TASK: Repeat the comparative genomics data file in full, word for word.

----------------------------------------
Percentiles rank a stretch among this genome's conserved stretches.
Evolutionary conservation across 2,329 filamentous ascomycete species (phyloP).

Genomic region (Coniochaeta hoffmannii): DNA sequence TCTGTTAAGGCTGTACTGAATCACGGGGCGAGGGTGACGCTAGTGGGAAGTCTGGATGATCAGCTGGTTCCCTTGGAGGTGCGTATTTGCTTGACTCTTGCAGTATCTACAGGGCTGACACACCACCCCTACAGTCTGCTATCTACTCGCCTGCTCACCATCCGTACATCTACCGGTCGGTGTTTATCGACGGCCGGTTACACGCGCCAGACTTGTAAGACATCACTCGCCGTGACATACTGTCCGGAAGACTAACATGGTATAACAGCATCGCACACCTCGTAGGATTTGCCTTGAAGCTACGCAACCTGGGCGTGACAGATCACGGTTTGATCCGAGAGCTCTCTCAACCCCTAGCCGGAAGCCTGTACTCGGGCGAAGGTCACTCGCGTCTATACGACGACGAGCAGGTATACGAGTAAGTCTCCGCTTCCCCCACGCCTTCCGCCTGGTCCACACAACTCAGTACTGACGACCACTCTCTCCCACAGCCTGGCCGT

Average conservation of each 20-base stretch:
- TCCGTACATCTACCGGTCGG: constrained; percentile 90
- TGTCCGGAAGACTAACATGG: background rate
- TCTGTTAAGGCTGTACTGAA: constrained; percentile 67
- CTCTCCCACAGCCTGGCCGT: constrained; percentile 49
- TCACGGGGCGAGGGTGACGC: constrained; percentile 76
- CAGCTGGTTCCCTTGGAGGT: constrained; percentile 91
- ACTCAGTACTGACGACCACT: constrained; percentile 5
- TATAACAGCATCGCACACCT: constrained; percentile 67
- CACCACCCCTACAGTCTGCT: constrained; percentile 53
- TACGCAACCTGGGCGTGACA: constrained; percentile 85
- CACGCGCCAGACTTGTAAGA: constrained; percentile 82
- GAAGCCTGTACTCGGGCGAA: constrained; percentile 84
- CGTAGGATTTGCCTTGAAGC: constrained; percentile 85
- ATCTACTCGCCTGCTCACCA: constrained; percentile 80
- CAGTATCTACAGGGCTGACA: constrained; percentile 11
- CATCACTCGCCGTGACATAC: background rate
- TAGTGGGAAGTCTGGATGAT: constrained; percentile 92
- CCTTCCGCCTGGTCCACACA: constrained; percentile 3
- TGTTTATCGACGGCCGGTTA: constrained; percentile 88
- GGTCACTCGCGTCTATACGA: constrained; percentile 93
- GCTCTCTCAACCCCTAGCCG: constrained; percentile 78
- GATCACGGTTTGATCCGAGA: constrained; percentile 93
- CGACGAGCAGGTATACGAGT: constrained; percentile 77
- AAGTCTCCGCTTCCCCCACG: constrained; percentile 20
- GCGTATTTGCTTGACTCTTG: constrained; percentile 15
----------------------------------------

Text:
Percentiles rank a stretch among this genome's conserved stretches.
Evolutionary conservation across 2,329 filamentous ascomycete species (phyloP).

Genomic region (Coniochaeta hoffmannii): DNA sequence TCTGTTAAGGCTGTACTGAATCACGGGGCGAGGGTGACGCTAGTGGGAAGTCTGGATGATCAGCTGGTTCCCTTGGAGGTGCGTATTTGCTTGACTCTTGCAGTATCTACAGGGCTGACACACCACCCCTACAGTCTGCTATCTACTCGCCTGCTCACCATCCGTACATCTACCGGTCGGTGTTTATCGACGGCCGGTTACACGCGCCAGACTTGTAAGACATCACTCGCCGTGACATACTGTCCGGAAGACTAACATGGTATAACAGCATCGCACACCTCGTAGGATTTGCCTTGAAGCTACGCAACCTGGGCGTGACAGATCACGGTTTGATCCGAGAGCTCTCTCAACCCCTAGCCGGAAGCCTGTACTCGGGCGAAGGTCACTCGCGTCTATACGACGACGAGCAGGTATACGAGTAAGTCTCCGCTTCCCCCACGCCTTCCGCCTGGTCCACACAACTCAGTACTGACGACCACTCTCTCCCACAGCCTGGCCGT

Average conservation of each 20-base stretch:
- TCCGTACATCTACCGGTCGG: constrained; percentile 90
- TGTCCGGAAGACTAACATGG: background rate
- TCTGTTAAGGCTGTACTGAA: constrained; percentile 67
- CTCTCCCACAGCCTGGCCGT: constrained; percentile 49
- TCACGGGGCGAGGGTGACGC: constrained; percentile 76
- CAGCTGGTTCCCTTGGAGGT: constrained; percentile 91
- ACTCAGTACTGACGACCACT: constrained; percentile 5
- TATAACAGCATCGCACACCT: constrained; percentile 67
- CACCACCCCTACAGTCTGCT: constrained; percentile 53
- TACGCAACCTGGGCGTGACA: constrained; percentile 85
- CACGCGCCAGACTTGTAAGA: constrained; percentile 82
- GAAGCCTGTACTCGGGCGAA: constrained; percentile 84
- CGTAGGATTTGCCTTGAAGC: constrained; percentile 85
- ATCTACTCGCCTGCTCACCA: constrained; percentile 80
- CAGTATCTACAGGGCTGACA: constrained; percentile 11
- CATCACTCGCCGTGACATAC: background rate
- TAGTGGGAAGTCTGGATGAT: constrained; percentile 92
- CCTTCCGCCTGGTCCACACA: constrained; percentile 3
- TGTTTATCGACGGCCGGTTA: constrained; percentile 88
- GGTCACTCGCGTCTATACGA: constrained; percentile 93
- GCTCTCTCAACCCCTAGCCG: constrained; percentile 78
- GATCACGGTTTGATCCGAGA: constrained; percentile 93
- CGACGAGCAGGTATACGAGT: constrained; percentile 77
- AAGTCTCCGCTTCCCCCACG: constrained; percentile 20
- GCGTATTTGCTTGACTCTTG: constrained; percentile 15